Why do we measure hormones?
Confirm clinical suspicion
Diagnose sub-clinical problems
Assess treatment (eg. efficacy and dosage)
To time procedures (eg. IVF)
Describe the expected TSH and thyroxine levels in a patient with hypothyroidism due to thyroid gland dysfunction? Explain.
Thyroid gland is damaged, and not making thyroxine. Feedback to pituitary increases TSH production to try to stimulate the thyroid gland.
Describe the expected TSH and thyroxine levels in a patient with hypothyroidism due to pituitary dysfunction? Explain.
Pituitary is abnormal, so producing low amounts of TSH. Therefore, not much stimulation for thyroid to produce thyroxine > low thyroxine.
How can we tell the difference between hypothyroidism due to thyroid gland dysfunction and hypothyroidism due to pituitary dysfunction?
Thyroid dysfunction: high TSH
Pituitary dysfunction: low TSH
Compare the TSH and thyroxine levels for overactive thyroid, underactive thyroid and pituitary underactivity?
Describe the progression of TSH and FT4 levels with a faling thyroid gland?
FT4 may drop slightly
TSH very sensitive to any change in FT4 > TSH rapidly increases
So, TSH can be high when FT4 is normal pre-clinically
As FT4 begins to fall, TSH continues to rise
Describe the factors affecting the tests used to assess hormone levels?
Common causes of dysfunction
Availability of test
Reliability of test
Sensitivity and specificity
Cost of test
How are reference ranges determined?
When is this a problem?
Include 95% of a 'normal' population
Problem: may be a difference between what is normal for a population and what is ideal
Describe the factors which may cause reference intervals to vary?
What are dynamic tests?
What do they involve?
What are they used for?
Sampling at multiple time points
May involve stimulating or suppressing a gland to see if it responds appropriately
Used to assess subclincial disease (diseased system may appear to function normally but may show abnormalities under stress) or investigating abnormal results (determine whether the result is due to a physiological or pathological cause)
What be involved in dynamically testing an:
a) underactive gland
b) overactive gland?
a) Try to stimulate gland
b) Try to suppress gland
Describe the glucose tolerance test?
Give glucose at 0min
Take specimens at 0, 1 and 2 hours
Describe the dexamethasone suppression test?
Patient takes dexamethasone a midnight > should supress normal adrenal production of cortisol
Measure cortisol before and after dexamethasone
Expect low cortisol (if high, require further investigation)
A dexamethasone test would be used for suspicion of which disease?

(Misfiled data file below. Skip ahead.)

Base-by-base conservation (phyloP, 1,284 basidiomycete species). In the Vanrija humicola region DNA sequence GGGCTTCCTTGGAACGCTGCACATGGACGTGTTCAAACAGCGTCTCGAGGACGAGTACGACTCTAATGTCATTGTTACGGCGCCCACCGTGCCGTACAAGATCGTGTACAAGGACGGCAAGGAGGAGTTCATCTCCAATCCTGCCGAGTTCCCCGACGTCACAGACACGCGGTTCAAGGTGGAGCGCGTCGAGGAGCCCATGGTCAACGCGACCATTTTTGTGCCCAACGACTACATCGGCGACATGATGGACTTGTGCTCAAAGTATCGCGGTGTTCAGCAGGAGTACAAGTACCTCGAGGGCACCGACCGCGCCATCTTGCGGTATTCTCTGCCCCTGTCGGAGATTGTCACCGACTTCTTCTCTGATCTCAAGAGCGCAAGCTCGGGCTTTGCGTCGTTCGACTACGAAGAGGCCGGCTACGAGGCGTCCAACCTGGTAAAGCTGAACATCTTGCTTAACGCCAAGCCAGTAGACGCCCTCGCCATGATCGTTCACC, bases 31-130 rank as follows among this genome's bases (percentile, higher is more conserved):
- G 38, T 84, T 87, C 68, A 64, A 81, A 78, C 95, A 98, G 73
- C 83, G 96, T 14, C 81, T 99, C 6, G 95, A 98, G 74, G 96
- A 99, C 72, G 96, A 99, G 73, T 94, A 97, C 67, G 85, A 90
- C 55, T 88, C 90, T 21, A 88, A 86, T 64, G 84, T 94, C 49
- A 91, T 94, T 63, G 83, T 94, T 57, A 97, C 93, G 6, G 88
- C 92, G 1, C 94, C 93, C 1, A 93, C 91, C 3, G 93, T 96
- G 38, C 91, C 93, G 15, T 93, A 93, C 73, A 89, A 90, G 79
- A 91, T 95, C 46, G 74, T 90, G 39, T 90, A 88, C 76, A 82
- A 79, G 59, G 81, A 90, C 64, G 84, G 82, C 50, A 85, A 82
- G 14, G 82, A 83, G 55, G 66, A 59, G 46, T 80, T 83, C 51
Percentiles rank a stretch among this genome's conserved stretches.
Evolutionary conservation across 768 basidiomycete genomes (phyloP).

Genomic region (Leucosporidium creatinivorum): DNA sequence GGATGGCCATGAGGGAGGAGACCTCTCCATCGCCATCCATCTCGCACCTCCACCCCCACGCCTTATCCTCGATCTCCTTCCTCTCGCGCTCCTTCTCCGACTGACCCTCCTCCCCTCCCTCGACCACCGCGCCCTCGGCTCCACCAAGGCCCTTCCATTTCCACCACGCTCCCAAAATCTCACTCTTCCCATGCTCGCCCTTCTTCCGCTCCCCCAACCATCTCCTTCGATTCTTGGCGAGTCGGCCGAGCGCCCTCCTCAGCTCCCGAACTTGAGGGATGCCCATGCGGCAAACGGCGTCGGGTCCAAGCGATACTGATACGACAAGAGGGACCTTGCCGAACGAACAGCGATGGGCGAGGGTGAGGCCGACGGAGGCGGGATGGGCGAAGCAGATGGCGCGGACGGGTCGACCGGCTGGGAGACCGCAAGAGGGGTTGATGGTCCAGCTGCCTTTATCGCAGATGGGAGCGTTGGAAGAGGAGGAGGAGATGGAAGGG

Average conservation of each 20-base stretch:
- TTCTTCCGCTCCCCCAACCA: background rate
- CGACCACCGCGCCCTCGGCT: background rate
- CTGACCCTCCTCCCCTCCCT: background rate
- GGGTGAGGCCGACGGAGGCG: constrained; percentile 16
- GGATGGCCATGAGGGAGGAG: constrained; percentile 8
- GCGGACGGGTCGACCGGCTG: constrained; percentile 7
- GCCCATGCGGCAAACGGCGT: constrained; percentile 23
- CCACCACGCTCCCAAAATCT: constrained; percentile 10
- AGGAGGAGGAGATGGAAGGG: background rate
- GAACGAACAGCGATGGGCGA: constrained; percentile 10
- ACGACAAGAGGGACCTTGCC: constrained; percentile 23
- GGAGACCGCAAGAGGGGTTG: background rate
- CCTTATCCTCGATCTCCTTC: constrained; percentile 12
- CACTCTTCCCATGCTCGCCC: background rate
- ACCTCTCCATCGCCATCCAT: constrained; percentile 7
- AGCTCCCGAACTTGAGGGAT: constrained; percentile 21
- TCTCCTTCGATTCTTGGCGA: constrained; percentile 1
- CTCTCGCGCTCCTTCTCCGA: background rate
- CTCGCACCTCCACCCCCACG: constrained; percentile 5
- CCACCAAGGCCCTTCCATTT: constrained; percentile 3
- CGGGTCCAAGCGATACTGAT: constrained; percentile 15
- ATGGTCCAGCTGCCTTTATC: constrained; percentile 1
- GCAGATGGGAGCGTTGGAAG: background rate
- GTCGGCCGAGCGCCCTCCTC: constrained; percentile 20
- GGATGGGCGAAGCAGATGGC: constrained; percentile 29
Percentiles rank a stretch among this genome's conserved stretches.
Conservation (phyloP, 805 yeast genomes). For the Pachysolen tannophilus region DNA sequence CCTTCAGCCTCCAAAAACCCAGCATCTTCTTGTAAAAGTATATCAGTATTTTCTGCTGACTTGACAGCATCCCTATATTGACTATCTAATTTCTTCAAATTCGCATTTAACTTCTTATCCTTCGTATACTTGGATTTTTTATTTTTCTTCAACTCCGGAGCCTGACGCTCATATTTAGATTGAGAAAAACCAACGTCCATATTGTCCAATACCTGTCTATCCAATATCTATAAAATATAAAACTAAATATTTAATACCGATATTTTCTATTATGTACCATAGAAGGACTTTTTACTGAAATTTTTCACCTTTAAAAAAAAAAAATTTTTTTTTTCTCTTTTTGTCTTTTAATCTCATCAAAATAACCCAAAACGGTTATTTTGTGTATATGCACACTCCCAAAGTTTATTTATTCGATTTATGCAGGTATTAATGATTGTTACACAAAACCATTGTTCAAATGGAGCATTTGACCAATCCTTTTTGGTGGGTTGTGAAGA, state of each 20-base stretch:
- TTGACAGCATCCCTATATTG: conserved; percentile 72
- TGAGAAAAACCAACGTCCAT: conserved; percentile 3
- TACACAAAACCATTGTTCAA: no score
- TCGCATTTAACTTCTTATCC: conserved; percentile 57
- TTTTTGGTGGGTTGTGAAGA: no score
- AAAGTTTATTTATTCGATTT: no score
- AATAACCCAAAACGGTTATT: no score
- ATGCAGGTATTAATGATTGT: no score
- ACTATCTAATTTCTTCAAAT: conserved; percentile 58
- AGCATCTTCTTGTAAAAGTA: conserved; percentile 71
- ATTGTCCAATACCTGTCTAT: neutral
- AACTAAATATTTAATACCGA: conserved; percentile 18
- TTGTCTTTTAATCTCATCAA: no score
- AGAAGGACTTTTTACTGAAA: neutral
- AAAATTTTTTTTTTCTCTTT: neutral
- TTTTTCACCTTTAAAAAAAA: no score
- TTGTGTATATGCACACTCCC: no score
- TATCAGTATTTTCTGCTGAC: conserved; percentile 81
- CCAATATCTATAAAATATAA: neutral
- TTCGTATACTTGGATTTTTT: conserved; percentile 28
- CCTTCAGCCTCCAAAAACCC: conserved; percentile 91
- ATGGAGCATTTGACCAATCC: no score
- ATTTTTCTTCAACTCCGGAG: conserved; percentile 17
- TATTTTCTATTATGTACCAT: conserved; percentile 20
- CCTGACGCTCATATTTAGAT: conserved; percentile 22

What would be the expected result for this disease?
(cortisol would still be high after dexamethasone)
Describe the synacthen stimulation test?
What is it used to test for?
Used to test for adrenal underactivity
Stimulate adrenal gland with ACTH and meausre cortisol levels at 0, 30 and 60 mins
Expect cortisol levels to rise with stimulation
Describe the combined pituitary function test?
Why is it rarely used today?
Give insulin, TRH and LHRH
Dangerous if too much insulin adminstered > hypoglycaemic coma
What is the GH stimulation test for?
Cases where there is a suspected problem with GH production
Stimulate GH release and see if it increases
How are hormone levels actually measured?
Present at very low levels
What are the two types of immunoassays that can be performed?
Competitive and Non-Competitive
Describe how competitive immunoassays are performed?
Limitied amount of Ab fixed in tube
Labelled hormone added in known amount, as well as natural hormone in blood
Competition for limited binding sites on Ab > amount of natural hormone bound should be proportional to amount in patient serum
How is the result of a competitive immunoassay interpreted?
Comapre signal of sample to standard curve
More hormone binding > less labelled hormone binding > less signal
Describe how a sandwich immunoassay is performed?
Ab added in excess
Labelled 2nd Ab added in excess, as well as natural hormone in blood
Hormone held between 2 Ab > measure amount of signal
How are the results of a non-competitive/sandwich immunoassay interpreted?
Comapre signal of sample with standard curve
More hormone bound > higher signal
How can free hormone levels be measured?
Can approximate, but very difficult to get true measurement
Which types of Ab are used in immunoassays?
Describe their advantages and disadvantages?
Polyclonal: strong binding, amy lack specificity
Monoclonal: weak binding, good specificity
Describe some of the problems associated with using immunoassays to detect hormone levels?
Ab specificity (may cross-react with similar looking Ag)
Standardisation (different results from different labs)
Sample quality and stability (some analytes very temperature sensitive or require preservatives)
Patient with hormone auto-Ab
Patient with heterophilic Ab (can get falsely high results if heterophilic Ab links reaction Abs instead of hormone linking them)